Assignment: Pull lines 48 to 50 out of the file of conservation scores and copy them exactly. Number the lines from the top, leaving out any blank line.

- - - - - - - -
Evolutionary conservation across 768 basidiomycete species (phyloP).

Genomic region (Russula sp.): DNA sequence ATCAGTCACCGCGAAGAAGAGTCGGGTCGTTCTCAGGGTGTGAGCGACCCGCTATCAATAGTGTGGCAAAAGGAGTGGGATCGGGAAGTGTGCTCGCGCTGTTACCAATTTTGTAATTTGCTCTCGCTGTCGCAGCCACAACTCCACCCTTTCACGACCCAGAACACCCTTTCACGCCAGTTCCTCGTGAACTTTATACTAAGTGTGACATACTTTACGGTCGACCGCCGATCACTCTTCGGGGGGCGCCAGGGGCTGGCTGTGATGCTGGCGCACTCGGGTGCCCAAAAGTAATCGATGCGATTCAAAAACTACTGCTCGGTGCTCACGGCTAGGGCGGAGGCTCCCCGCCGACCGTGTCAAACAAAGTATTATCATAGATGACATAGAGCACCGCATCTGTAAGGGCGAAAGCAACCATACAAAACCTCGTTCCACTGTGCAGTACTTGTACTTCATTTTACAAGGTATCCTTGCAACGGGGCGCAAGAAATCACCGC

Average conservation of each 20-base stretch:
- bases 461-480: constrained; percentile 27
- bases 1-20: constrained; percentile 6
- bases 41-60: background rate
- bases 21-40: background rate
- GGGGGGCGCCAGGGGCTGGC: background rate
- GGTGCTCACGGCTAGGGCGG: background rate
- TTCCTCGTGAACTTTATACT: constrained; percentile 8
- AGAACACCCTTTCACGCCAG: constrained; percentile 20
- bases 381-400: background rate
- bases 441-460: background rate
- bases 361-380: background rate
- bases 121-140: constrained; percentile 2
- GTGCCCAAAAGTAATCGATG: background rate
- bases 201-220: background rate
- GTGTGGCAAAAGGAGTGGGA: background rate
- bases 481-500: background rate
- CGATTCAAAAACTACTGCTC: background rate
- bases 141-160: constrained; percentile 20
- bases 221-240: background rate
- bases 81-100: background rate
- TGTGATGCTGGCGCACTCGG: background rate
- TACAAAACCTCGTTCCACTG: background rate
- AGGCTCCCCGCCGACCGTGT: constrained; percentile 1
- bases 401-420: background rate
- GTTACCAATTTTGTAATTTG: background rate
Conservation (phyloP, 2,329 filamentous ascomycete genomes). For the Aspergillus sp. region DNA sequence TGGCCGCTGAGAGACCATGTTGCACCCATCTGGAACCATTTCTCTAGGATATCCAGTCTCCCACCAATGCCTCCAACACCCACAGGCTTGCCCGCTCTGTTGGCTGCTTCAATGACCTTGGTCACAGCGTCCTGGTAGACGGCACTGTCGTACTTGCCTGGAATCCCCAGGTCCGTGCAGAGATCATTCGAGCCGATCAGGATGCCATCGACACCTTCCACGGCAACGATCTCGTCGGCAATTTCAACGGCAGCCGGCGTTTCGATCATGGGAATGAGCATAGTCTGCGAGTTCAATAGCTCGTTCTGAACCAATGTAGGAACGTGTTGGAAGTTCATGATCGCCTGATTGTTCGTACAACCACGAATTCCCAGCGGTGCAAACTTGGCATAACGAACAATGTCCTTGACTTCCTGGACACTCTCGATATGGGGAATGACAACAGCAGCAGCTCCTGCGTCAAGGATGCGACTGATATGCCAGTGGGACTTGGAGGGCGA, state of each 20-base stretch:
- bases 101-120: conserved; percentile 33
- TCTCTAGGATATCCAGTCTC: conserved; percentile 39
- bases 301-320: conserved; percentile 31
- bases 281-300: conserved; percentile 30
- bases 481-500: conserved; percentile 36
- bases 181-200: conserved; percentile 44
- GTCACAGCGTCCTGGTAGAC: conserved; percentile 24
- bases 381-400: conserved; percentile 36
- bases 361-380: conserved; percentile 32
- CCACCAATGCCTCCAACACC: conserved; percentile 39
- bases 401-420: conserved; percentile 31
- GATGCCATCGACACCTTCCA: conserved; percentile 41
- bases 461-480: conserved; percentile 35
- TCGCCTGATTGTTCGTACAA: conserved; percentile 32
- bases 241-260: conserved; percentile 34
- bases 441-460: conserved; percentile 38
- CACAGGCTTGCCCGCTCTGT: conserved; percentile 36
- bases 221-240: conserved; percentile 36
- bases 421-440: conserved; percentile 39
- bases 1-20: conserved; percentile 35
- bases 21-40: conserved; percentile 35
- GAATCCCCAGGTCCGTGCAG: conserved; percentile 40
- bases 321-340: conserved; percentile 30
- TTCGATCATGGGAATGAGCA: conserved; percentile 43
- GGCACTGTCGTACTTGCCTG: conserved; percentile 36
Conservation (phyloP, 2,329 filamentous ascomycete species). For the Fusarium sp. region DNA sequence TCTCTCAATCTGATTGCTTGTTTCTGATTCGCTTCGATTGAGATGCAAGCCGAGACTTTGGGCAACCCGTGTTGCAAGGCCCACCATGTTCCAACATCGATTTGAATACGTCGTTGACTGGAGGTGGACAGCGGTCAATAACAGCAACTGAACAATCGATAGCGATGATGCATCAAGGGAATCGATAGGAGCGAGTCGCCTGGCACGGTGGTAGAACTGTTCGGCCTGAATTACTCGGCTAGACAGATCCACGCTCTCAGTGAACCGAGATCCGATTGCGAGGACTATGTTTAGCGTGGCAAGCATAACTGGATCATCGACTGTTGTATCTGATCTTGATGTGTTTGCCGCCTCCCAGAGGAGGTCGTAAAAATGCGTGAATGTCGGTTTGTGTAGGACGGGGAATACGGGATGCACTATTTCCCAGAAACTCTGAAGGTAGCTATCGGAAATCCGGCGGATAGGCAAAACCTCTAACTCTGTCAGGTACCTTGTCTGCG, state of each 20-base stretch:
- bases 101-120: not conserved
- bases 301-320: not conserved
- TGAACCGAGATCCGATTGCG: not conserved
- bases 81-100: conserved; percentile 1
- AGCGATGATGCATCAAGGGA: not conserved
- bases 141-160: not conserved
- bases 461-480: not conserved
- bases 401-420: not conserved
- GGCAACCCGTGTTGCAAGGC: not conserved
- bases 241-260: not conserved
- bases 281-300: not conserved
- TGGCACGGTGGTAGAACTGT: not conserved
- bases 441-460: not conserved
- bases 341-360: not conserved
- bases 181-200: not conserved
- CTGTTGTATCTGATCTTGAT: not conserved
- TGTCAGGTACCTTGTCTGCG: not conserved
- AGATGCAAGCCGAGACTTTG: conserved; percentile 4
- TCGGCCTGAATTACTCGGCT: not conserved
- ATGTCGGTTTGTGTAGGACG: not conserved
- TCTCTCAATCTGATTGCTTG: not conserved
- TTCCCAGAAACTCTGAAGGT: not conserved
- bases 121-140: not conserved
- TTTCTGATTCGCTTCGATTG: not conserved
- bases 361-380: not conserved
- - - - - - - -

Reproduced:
- bases 421-440: conserved; percentile 39
- bases 1-20: conserved; percentile 35
- bases 21-40: conserved; percentile 35